I fear the divide in our nation is so deep that common ground has become uncommon ground and so I came up with a pledge to which I challenge all elected officials, political appointees, and other leaders to commit—publicly.

Here goes:

1. I will not paint with a broad brush stroke those with whom I disagree politically (all conservatives aren’t white supremecists and all liberals aren’t socialists or Marxists).

2. I commit not to vilifying those with whom I disagree; if I am a Democrat for example, I will not assert that Republicans/Libertarians are evil; and likewise, if I am a Republican I will not assert wickedness of Democrats/Democratic Socialists.

3. I will work with my traditional opponents to achieve solutions; this work will engage conversations that begin with and stem from points of agreement/compromise and I will not begin dialogue with complete disagreement (and if an ultimate decision cannot be made jointly, at least common ground was prioritized).

4. I will not automatically assign ulterior/nefarious motives to those with whom I disagree (because I disagree with someone does not necessarily mean they seek to harm—or discriminate against — a particular population or group).

5. I will recognize and concede the successes(es) of those outside my political or social circles — before disagreeing with the entirety of their platform (I think we can agree it was pretty spectacular that Trump didn’t get us into any more foreign wars and that Biden’s rhetoric will be less abrasive)

6. I understand that absolute and total disagreement with a particular group and subsequent vilification of them makes it much easier (and justifiable to some) for that group to be attacked brutally — on social, political, and physical levels (a precipice we have surpassed all too often of late)

7. I will apply 3 principles to everything I speak, post on social media, etc.: is it necessary, is it kind, and is it true?

8. If I believe someone’s facts are not in order I will ask them how they arrived at such fact(s) and give them a chance to respond before calling them a liar.

9. If I truly disagree with someone’s ideas/rhetoric/political perspective, I will invite them to share why they believe what they do before declaring they are wrong.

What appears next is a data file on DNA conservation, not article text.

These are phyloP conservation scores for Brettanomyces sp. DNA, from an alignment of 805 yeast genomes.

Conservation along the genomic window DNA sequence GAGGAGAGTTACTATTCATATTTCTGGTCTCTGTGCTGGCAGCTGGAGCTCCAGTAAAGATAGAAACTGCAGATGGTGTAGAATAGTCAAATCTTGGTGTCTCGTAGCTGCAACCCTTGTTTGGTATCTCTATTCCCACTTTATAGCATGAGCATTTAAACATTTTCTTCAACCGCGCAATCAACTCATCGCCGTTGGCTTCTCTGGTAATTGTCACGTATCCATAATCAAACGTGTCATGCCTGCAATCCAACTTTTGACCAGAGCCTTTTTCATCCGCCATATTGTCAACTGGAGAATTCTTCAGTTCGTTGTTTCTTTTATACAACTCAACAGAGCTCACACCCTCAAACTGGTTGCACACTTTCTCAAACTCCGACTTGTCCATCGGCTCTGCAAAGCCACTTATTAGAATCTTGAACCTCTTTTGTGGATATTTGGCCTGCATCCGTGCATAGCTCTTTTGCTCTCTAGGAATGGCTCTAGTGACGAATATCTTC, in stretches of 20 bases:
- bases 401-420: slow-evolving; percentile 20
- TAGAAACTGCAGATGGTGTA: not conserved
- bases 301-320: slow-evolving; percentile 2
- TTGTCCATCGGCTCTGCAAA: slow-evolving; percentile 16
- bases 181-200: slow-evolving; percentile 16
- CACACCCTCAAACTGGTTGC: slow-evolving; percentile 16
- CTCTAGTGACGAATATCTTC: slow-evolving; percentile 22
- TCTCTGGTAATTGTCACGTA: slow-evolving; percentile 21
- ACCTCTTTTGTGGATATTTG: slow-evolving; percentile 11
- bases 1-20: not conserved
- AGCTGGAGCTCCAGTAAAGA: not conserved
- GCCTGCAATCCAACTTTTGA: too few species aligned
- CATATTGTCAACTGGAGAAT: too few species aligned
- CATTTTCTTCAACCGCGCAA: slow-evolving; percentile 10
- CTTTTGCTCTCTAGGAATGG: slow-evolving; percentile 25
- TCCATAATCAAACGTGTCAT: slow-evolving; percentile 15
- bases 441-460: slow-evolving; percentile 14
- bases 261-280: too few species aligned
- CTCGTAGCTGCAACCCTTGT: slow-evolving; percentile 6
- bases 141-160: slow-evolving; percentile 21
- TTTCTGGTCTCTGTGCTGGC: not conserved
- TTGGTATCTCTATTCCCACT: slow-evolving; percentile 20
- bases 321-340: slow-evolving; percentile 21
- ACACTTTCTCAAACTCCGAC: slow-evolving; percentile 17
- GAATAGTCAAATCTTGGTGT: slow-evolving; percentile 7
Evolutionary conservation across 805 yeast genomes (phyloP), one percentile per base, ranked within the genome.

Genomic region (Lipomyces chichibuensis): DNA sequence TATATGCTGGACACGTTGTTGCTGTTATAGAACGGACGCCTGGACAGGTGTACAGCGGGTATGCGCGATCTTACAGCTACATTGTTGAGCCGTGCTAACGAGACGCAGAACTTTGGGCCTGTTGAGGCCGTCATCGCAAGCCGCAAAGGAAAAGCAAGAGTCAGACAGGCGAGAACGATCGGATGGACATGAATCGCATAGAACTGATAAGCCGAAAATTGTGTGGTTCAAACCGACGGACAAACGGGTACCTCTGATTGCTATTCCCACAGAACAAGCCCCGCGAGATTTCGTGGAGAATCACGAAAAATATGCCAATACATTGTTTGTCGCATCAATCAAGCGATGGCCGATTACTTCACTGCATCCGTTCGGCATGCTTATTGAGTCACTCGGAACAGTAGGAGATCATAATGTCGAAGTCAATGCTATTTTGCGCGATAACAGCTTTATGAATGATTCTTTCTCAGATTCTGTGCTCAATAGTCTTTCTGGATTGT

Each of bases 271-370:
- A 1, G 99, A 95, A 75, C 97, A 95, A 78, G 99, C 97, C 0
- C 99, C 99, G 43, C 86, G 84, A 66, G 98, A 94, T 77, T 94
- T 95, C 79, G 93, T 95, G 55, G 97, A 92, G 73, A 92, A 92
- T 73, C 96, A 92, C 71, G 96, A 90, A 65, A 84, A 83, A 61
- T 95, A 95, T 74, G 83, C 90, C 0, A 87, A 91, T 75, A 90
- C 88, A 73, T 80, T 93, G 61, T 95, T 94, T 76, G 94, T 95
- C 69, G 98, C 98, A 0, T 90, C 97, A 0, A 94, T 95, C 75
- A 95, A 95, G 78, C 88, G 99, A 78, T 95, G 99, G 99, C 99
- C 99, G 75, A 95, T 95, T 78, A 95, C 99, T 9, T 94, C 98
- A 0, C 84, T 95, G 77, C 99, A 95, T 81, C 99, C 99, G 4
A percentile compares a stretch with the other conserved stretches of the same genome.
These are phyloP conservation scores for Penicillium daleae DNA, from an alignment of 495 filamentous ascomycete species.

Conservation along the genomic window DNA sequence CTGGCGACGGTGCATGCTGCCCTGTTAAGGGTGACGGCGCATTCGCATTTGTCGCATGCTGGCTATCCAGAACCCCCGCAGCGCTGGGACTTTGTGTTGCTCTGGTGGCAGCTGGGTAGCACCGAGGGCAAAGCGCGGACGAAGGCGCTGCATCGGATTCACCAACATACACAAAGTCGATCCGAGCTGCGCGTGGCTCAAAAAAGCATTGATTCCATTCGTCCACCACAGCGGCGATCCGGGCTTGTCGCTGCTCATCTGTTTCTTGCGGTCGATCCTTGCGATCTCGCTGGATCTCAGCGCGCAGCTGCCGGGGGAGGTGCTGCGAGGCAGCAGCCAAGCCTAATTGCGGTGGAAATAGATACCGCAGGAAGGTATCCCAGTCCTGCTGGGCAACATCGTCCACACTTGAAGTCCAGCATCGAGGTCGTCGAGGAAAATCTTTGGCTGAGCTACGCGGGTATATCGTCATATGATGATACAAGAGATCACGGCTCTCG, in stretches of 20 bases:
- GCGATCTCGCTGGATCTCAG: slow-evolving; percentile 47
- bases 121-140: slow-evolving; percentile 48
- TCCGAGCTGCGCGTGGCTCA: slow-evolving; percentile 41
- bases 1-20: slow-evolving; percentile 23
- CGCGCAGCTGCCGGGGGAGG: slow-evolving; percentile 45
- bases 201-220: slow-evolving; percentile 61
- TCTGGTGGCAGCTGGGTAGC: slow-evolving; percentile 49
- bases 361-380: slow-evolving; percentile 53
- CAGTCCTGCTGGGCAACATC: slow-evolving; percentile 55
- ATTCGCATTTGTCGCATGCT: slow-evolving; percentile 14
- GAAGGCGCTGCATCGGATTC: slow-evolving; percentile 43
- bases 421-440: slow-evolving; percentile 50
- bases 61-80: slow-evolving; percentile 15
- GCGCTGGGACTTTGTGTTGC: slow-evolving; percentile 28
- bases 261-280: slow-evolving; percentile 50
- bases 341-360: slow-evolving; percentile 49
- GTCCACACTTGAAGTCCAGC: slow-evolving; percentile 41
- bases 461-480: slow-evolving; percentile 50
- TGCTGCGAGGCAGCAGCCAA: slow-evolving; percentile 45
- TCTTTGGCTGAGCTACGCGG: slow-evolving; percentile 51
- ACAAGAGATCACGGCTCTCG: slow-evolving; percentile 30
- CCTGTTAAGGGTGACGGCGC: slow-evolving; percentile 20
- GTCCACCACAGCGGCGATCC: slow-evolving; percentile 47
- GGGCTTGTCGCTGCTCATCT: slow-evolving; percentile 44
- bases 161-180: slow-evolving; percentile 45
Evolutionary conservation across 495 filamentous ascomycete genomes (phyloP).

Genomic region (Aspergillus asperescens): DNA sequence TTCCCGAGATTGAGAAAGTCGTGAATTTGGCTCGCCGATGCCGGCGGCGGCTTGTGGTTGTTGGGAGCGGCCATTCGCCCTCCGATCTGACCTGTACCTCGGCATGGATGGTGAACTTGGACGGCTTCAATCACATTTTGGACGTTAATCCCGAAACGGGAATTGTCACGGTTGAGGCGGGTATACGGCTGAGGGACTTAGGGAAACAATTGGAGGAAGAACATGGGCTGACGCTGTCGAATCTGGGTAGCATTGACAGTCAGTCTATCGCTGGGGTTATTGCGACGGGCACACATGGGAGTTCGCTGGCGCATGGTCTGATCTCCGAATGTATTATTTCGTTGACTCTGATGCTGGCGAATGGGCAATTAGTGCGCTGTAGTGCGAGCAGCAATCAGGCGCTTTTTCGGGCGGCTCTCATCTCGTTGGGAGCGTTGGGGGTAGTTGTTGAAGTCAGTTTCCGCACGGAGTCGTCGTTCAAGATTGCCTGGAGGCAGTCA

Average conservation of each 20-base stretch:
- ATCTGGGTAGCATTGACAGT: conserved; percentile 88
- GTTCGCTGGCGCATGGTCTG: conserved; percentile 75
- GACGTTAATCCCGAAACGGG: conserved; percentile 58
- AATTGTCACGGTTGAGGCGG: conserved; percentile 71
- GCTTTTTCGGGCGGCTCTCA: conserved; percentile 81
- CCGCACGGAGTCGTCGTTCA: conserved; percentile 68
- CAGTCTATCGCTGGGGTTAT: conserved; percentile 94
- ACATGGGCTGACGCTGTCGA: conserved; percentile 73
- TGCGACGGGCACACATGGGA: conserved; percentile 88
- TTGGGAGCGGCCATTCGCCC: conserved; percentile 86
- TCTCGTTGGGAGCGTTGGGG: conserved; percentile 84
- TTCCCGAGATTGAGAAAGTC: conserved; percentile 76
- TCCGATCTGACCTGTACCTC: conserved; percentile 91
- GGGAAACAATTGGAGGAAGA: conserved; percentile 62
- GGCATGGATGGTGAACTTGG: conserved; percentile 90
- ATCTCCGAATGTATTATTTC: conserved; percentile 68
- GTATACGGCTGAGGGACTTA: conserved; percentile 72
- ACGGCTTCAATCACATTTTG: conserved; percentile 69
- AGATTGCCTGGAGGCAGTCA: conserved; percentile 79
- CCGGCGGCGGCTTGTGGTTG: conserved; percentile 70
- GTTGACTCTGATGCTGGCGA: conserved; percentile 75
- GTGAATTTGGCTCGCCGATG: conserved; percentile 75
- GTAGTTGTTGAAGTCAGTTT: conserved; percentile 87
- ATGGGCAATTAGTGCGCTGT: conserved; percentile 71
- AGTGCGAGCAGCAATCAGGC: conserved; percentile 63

10. I recognize that political rhetoric should be civil and I will admonish—publicly, if necessary — those with whom I align politically/socially that deviate from the above pledges.

Political parties first emerged during the struggle over ratification of the federal Constitution of 1787. They created platforms around shared interests and, at that time, it was possible and acceptable to find common ground across platforms. It is no wonder that our first president was against such party alignments as he wisely saw the worst case scenario in political party evolution. Who would have ever guessed that if you are Republican, you must demonize Democrats, and vice versa. Who would have thought that if you supported Trump’s economic policies you must be against all women’s right-to-choose scenarios ... or that if you support Biden’s more progressive pathway to citizenship that you must be for late-term abortions.

Maybe it’s the military veteran in me that was trained to support and defend the constitution — and not one party or the other — that facilitates my ability to identify the good in all political candidates as well as their imperfections.

Because I support one candidate/official does not mean I disagree with—or hate—the others.

It also means that I don’t ever find myself agreeing with everything one candidate/official promotes. Over the past several years I have gone from believing this was a majority perspective, to feeling quite isolated.

As a result, I drafted a simple, benign series of pledges that, if made by many, could help us move back to a more peaceful, congenial rhetoric that will let our children and grandchildren sleep at night (my own 11-year-old daughter fears a Civil War is brewing).

I pray this becomes a movement that gains traction and speed—and reaches a point where those that have not endorsed/committed to it publicly are the only ones vilified.

As a wounded warrior with progressive, potentially fatal series of conditions I’d live to leave this world knowing that the uncommon becomes common again.


USAF Veteran,

Medical Service

Corps Officer (2002-2011)

Senior Medical Planner


Afghanistan (2010)


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